7. The report cards indicate that there is a clear link between petty corruption and inefficiency of service providers that have non-transparent procedures, and arbitrary decision making powers vested in officials. A better access to information, clear specification of service standards and customer rights, and sustained public scrutiny and monitoring of performance through institutionalized report card initiatives has been suggested to be helpful in curbing both the vices by shaming the 'baddies' and creating public awareness and building up pressure.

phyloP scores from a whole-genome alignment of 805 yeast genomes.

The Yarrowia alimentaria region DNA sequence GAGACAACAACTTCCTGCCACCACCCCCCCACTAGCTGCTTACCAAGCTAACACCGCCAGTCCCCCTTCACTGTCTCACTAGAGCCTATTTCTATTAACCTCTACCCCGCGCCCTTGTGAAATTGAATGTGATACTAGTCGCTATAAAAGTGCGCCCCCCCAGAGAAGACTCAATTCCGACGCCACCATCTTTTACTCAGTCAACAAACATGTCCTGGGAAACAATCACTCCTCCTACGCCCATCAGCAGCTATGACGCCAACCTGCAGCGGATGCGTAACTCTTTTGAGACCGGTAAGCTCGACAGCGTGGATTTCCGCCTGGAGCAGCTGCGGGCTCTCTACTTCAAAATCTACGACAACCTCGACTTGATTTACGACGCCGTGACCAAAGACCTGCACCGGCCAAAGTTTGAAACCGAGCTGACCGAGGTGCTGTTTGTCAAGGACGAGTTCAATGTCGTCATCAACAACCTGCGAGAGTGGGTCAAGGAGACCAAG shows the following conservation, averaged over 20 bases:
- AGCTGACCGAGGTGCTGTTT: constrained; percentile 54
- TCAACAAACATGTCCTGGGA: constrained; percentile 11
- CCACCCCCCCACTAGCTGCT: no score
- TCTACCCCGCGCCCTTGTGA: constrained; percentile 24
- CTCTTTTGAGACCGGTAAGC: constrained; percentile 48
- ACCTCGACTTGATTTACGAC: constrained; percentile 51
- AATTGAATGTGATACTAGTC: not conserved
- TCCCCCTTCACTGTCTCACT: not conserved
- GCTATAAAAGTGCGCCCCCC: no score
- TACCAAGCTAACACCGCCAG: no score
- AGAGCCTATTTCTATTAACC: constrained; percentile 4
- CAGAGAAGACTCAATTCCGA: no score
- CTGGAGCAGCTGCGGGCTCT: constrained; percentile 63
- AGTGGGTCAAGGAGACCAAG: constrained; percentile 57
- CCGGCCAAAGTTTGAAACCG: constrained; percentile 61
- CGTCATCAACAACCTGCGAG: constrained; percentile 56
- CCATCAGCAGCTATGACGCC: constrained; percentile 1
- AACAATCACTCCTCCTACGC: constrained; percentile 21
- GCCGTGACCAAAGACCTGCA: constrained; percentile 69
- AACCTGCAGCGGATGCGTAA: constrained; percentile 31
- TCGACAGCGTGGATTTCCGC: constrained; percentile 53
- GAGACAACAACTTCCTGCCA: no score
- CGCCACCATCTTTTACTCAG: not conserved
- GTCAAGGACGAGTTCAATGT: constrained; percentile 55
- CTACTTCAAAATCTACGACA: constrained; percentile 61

8. The report cards have forced the hitherto apathetic public agencies to, at least, listen and react to citizen concerns. While anecdotal evidences on the incompetence of public agencies have always existed in plenty, quantification of perceptions has brought with it a credible indicator that lays down the extent of (dis)satisfaction and allows inter-agency comparison, triggering internal reforms. Although no dramatic improvement in quality of service was witnessed between 1994 and 1999, of the 8 agencies covered in the report card in 1993, four did make attempts to respond to public dis-satisfaction. The worst rated agency - the Bangalore Development Authority (BDA) - reviewed its internal systems for service delivery, introduced training for junior staff, and along with the Bangalore Municipal Corporation, began to host a joint forum of NGOs and public agencies to consult on solving high-priority problems such as waste management. The Karnataka Electricity Board, too, formalized periodic dialogues with resident associations to garner feedback from users. Two others tried to strengthen their grievance redressal systems. However, the remaining four stayed indifferent to the results demonstrating how public outcry alone is not adequately strong to overcome bureaucratic inertia. It is quite clear that report card initiatives will need to be complemented by politically-driven systemic reforms from the inside for optimal results.